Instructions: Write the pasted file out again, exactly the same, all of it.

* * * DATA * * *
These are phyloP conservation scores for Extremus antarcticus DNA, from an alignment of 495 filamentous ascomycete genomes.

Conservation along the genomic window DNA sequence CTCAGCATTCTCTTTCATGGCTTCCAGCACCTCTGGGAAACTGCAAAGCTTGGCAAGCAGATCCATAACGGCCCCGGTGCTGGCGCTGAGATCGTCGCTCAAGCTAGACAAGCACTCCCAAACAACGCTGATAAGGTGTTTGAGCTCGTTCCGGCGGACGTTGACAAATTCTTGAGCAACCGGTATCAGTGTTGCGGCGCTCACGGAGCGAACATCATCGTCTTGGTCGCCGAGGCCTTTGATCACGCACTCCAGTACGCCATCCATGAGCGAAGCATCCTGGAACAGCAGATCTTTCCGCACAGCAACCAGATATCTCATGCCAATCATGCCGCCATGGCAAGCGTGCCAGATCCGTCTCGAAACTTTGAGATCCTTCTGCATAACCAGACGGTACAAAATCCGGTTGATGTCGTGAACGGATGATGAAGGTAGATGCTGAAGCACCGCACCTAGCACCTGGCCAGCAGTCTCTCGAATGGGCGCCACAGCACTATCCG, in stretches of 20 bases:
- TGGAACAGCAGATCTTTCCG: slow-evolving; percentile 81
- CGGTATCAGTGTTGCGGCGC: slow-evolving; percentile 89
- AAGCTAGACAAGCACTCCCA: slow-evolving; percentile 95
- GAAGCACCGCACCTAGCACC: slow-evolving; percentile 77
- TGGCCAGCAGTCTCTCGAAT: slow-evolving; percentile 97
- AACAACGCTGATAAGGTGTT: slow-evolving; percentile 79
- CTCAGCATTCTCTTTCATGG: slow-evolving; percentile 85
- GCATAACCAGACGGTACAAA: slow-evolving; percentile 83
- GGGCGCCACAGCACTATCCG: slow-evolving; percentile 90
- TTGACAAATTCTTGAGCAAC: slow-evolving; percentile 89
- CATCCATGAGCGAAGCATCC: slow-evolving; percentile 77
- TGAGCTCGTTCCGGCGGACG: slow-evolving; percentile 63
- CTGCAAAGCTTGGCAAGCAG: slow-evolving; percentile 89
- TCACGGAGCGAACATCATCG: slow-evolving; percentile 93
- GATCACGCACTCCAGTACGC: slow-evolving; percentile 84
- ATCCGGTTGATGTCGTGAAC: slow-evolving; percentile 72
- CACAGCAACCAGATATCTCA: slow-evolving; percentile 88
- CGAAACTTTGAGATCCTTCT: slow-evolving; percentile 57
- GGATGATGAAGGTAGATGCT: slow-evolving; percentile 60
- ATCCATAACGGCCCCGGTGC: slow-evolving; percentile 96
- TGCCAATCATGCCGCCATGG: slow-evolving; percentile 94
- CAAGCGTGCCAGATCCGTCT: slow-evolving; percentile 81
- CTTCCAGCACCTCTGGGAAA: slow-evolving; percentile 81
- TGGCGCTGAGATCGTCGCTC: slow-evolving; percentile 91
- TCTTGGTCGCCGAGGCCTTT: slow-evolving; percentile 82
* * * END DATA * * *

These are phyloP conservation scores for Extremus antarcticus DNA, from an alignment of 495 filamentous ascomycete genomes.

Conservation along the genomic window DNA sequence CTCAGCATTCTCTTTCATGGCTTCCAGCACCTCTGGGAAACTGCAAAGCTTGGCAAGCAGATCCATAACGGCCCCGGTGCTGGCGCTGAGATCGTCGCTCAAGCTAGACAAGCACTCCCAAACAACGCTGATAAGGTGTTTGAGCTCGTTCCGGCGGACGTTGACAAATTCTTGAGCAACCGGTATCAGTGTTGCGGCGCTCACGGAGCGAACATCATCGTCTTGGTCGCCGAGGCCTTTGATCACGCACTCCAGTACGCCATCCATGAGCGAAGCATCCTGGAACAGCAGATCTTTCCGCACAGCAACCAGATATCTCATGCCAATCATGCCGCCATGGCAAGCGTGCCAGATCCGTCTCGAAACTTTGAGATCCTTCTGCATAACCAGACGGTACAAAATCCGGTTGATGTCGTGAACGGATGATGAAGGTAGATGCTGAAGCACCGCACCTAGCACCTGGCCAGCAGTCTCTCGAATGGGCGCCACAGCACTATCCG, in stretches of 20 bases:
- TGGAACAGCAGATCTTTCCG: slow-evolving; percentile 81
- CGGTATCAGTGTTGCGGCGC: slow-evolving; percentile 89
- AAGCTAGACAAGCACTCCCA: slow-evolving; percentile 95
- GAAGCACCGCACCTAGCACC: slow-evolving; percentile 77
- TGGCCAGCAGTCTCTCGAAT: slow-evolving; percentile 97
- AACAACGCTGATAAGGTGTT: slow-evolving; percentile 79
- CTCAGCATTCTCTTTCATGG: slow-evolving; percentile 85
- GCATAACCAGACGGTACAAA: slow-evolving; percentile 83
- GGGCGCCACAGCACTATCCG: slow-evolving; percentile 90
- TTGACAAATTCTTGAGCAAC: slow-evolving; percentile 89
- CATCCATGAGCGAAGCATCC: slow-evolving; percentile 77
- TGAGCTCGTTCCGGCGGACG: slow-evolving; percentile 63
- CTGCAAAGCTTGGCAAGCAG: slow-evolving; percentile 89
- TCACGGAGCGAACATCATCG: slow-evolving; percentile 93
- GATCACGCACTCCAGTACGC: slow-evolving; percentile 84
- ATCCGGTTGATGTCGTGAAC: slow-evolving; percentile 72
- CACAGCAACCAGATATCTCA: slow-evolving; percentile 88
- CGAAACTTTGAGATCCTTCT: slow-evolving; percentile 57
- GGATGATGAAGGTAGATGCT: slow-evolving; percentile 60
- ATCCATAACGGCCCCGGTGC: slow-evolving; percentile 96
- TGCCAATCATGCCGCCATGG: slow-evolving; percentile 94
- CAAGCGTGCCAGATCCGTCT: slow-evolving; percentile 81
- CTTCCAGCACCTCTGGGAAA: slow-evolving; percentile 81
- TGGCGCTGAGATCGTCGCTC: slow-evolving; percentile 91
- TCTTGGTCGCCGAGGCCTTT: slow-evolving; percentile 82